Structurally, yes, the books are completely different. But in terms of characters often seeking something they're obsessed with but might be dangerous if they found it...that's a commonality. A sense of the absurdity and contradictions of the world. The subjectivity of anything approaching "truth" or a common reality. The way that the events of history shape character, and how character can rise above history, if with a monumental effort. Finch is trapped by history, in a sense, and yet literally fighting his way out of it. Janice Shriek is trapped by a sense of her own mortality, and struggles against that. Voss Bender creates his own history but then falls victim to his own myth, history eating itself. Institutions, standard modes of thought, critics trying to interpret the personal from the public all come in for a heavy beating in these novels. Imagination--our ability to perceive something beyond our situation--is often paramount, and characters live or die, succeed or fail, based in part on how imaginative they are, except in cases where an imagination is so profound, like Duncan Shriek's (despite his other faults), that the popular conception of reality in the form of the mass opinions of other people will not support it--in fact, actively punishes it.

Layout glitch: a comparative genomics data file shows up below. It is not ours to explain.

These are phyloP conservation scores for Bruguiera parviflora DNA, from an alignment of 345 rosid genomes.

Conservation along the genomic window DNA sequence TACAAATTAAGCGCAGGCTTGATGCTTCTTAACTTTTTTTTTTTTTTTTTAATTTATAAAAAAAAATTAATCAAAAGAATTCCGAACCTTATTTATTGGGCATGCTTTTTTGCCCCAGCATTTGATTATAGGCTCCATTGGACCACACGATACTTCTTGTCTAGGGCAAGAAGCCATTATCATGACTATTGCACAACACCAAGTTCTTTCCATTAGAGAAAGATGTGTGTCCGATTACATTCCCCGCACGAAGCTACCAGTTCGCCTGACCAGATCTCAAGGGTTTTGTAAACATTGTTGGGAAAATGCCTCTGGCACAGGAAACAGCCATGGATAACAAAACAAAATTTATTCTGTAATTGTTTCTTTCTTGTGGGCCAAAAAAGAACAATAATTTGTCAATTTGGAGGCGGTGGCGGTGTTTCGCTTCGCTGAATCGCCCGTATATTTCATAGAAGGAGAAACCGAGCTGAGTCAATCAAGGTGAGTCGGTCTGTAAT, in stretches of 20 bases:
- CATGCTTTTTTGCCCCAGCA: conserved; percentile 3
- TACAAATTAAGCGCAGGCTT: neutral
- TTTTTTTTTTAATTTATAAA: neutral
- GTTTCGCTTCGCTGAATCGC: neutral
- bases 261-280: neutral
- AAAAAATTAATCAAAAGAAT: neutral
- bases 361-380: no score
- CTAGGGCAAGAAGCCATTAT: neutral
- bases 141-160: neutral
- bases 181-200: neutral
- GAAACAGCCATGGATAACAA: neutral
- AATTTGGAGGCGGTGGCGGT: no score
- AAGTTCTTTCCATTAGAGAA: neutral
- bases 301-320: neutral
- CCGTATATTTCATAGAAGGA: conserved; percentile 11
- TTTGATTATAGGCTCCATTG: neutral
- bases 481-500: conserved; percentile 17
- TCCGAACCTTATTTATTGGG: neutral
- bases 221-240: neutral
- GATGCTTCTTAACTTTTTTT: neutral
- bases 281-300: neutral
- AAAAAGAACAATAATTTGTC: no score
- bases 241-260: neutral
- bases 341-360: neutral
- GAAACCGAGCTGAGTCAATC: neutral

So in part, the characters’ conflicts are rooted in a larger conflict revolving around different interpretations of the past and how myths are created?  Also, just how subversive would “imagination” (or creation) be viewed by the authorities who are in charge in each of the books?